Allopatry – Definition & Meaning

Allopatry is a term used in the field of biology to describe the geographical separation of two or more populations of a species, leading to the formation of new species. This concept has been widely studied and is crucial in understanding the evolution of different species.


The term allopatry is derived from the Greek words “allos” meaning other, and “patris” meaning country. Thus, the term refers to populations that are separated by a geographical barrier such as a mountain range, ocean, or desert. This separation can lead to the development of different genetic traits and eventually to the formation of new species.


The concept of allopatry was first introduced by the German biologist Ernst Mayr in 1942. Mayr proposed that geographical isolation was a critical factor in the formation of new species. He argued that populations that were separated by geographical barriers would evolve independently, leading to the development of unique genetic traits.

Meaning in different dictionaries

The term allopatry is defined differently in various dictionaries. According to the Oxford English Dictionary, allopatry is “the state of being geographically separated from other members of the same species, so that interbreeding is prevented.” The Merriam-Webster Dictionary defines it as “the occurrence of related organisms in separate geographical areas with no overlap.”


Allopatry is closely associated with the concept of speciation, which refers to the formation of new species from existing ones. It is also linked to the study of biogeography, which is the study of the distribution of species across different geographical regions.


Some synonyms of allopatry include geographic isolation, geographical separation, and vicariance.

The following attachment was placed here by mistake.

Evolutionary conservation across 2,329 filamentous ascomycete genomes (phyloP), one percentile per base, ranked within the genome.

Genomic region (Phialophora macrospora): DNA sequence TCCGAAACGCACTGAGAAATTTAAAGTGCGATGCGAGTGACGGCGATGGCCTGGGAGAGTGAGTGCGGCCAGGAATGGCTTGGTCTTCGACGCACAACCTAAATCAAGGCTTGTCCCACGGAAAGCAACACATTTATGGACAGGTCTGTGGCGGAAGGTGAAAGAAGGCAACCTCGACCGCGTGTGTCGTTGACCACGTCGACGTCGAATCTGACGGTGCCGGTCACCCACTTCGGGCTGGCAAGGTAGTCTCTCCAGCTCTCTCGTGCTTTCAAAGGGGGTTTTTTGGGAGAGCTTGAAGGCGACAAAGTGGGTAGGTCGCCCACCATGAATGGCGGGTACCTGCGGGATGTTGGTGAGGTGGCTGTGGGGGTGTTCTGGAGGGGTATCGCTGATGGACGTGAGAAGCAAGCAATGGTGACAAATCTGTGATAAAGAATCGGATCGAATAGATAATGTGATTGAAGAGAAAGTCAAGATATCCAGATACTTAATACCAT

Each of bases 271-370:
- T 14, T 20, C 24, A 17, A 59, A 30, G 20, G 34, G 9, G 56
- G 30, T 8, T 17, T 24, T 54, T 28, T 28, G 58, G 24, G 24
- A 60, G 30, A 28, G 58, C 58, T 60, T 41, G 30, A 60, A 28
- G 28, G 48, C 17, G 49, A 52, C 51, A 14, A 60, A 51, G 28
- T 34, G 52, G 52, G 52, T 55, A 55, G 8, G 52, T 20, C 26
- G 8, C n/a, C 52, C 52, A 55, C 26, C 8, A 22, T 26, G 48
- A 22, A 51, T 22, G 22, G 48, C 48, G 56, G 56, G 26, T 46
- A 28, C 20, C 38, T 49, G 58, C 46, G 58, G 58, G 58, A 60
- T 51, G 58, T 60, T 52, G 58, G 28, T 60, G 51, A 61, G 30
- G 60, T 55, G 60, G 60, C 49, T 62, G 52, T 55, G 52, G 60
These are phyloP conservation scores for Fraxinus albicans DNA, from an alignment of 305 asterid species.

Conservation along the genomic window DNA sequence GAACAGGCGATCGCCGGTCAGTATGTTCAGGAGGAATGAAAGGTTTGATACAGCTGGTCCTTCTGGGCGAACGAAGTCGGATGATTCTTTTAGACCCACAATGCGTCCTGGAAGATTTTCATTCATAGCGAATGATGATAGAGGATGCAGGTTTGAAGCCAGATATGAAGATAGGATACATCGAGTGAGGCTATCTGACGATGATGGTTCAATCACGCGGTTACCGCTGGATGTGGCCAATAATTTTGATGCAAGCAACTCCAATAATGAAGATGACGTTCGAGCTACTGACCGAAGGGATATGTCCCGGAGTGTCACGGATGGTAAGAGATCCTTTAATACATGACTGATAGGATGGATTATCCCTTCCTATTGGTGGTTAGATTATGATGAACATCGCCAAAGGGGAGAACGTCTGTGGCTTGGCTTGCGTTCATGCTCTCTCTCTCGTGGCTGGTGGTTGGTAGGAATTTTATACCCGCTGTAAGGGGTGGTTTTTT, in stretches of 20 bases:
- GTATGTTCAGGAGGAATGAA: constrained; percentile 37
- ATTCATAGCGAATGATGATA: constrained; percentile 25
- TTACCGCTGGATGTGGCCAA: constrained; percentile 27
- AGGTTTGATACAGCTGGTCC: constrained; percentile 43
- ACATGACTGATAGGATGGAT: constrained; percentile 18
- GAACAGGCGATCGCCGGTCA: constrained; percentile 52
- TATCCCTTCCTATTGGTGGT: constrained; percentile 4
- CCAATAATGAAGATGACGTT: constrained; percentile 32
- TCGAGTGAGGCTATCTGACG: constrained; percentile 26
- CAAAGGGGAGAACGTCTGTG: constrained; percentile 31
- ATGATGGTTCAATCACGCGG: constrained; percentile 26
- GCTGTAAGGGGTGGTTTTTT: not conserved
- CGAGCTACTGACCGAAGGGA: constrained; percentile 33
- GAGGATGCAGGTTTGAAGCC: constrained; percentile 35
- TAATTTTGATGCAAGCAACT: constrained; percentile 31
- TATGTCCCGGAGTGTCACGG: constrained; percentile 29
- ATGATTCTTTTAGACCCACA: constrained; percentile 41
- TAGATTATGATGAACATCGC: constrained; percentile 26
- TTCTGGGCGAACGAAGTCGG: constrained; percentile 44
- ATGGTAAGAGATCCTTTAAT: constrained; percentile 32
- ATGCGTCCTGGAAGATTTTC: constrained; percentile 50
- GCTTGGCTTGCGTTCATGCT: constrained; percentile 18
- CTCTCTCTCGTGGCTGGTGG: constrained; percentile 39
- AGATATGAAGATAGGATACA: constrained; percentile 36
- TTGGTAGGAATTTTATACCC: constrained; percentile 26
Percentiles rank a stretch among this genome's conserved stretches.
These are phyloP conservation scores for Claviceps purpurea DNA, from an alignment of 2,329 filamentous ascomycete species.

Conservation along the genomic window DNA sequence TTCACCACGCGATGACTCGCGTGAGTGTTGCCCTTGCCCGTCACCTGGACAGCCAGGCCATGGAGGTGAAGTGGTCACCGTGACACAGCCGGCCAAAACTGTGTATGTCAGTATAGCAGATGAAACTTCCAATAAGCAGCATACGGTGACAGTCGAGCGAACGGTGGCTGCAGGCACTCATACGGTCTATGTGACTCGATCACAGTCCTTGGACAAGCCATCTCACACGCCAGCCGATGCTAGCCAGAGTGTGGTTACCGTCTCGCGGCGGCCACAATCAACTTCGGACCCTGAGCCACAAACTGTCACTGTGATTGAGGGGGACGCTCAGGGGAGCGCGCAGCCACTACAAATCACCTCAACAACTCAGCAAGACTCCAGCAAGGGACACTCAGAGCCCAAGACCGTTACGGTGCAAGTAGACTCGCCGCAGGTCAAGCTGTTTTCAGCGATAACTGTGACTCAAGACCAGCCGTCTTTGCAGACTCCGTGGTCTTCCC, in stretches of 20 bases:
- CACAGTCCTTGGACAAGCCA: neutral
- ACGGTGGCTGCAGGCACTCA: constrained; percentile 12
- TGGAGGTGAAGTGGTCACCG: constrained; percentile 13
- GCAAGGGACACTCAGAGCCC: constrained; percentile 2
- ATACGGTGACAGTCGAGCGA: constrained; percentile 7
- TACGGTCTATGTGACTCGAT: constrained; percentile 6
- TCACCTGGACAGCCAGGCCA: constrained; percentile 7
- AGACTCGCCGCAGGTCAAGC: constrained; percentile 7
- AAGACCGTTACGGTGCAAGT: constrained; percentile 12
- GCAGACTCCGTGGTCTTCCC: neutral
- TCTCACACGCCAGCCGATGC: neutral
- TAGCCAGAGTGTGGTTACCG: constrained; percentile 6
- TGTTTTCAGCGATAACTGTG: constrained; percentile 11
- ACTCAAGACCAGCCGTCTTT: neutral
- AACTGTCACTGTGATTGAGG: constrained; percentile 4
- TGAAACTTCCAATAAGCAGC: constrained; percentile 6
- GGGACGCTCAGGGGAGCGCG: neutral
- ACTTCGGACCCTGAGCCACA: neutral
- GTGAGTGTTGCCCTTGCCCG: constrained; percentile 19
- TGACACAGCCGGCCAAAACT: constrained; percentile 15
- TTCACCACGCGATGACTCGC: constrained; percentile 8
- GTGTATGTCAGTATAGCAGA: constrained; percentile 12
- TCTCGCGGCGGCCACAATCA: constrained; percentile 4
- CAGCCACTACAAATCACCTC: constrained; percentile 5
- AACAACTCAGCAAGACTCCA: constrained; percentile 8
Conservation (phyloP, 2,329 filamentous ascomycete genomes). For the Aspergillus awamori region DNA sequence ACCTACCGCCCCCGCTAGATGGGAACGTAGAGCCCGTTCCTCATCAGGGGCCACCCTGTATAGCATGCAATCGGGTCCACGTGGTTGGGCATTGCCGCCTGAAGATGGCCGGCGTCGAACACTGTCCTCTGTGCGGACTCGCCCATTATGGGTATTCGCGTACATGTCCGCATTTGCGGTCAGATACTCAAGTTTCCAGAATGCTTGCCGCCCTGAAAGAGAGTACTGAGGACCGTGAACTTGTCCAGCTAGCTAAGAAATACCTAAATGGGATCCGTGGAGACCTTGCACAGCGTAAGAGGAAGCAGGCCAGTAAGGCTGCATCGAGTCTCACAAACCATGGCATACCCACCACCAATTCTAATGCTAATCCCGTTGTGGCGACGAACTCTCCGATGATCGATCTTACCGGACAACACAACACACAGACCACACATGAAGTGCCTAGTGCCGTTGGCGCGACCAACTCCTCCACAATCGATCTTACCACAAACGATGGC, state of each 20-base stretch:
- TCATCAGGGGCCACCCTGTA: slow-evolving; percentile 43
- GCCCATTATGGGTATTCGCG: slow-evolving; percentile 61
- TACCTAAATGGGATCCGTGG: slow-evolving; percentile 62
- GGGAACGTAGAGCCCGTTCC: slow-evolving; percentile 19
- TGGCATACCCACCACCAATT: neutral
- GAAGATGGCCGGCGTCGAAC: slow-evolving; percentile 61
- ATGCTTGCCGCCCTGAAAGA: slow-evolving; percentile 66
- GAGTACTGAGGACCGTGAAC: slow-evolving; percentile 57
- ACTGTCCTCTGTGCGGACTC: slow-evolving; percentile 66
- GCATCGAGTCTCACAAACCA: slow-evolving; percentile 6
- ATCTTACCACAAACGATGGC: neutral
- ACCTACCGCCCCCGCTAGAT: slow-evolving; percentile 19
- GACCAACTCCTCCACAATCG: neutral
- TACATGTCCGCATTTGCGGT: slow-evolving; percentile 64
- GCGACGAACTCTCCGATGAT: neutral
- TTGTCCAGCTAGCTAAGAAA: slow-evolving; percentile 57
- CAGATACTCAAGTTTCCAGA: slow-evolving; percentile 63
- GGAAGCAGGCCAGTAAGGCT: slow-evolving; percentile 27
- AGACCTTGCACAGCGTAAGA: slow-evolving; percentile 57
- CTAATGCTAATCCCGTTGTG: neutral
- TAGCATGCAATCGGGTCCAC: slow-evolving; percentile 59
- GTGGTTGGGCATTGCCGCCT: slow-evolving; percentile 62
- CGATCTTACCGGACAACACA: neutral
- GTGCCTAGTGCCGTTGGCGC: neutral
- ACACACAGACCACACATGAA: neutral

The antonyms of allopatry include sympatry, which refers to the occurrence of related organisms in the same geographical area, and parapatry, which refers to the occurrence of related organisms in adjacent geographical areas.

The same root words

The root word “allo” is used in other biological terms such as allosteric, which refers to the regulation of enzymes by molecules that bind to a site other than the active site, and alloimmunity, which refers to the immune response to foreign antigens.

Example Sentences

  1. The allopatric populations of birds had evolved different beak sizes due to their geographical separation.
  2. The formation of new species through allopatry is a slow and gradual process.
  3. The study of allopatry has helped scientists understand the evolution of different species.
  4. The allopatric distribution of certain plants is due to the presence of natural barriers such as rivers and mountains.
Like this post? Please share to your friends:
Words Wiki
Leave a Reply

;-) :| :x :twisted: :smile: :shock: :sad: :roll: :razz: :oops: :o :mrgreen: :lol: :idea: :grin: :evil: :cry: :cool: :arrow: :???: :?: :!: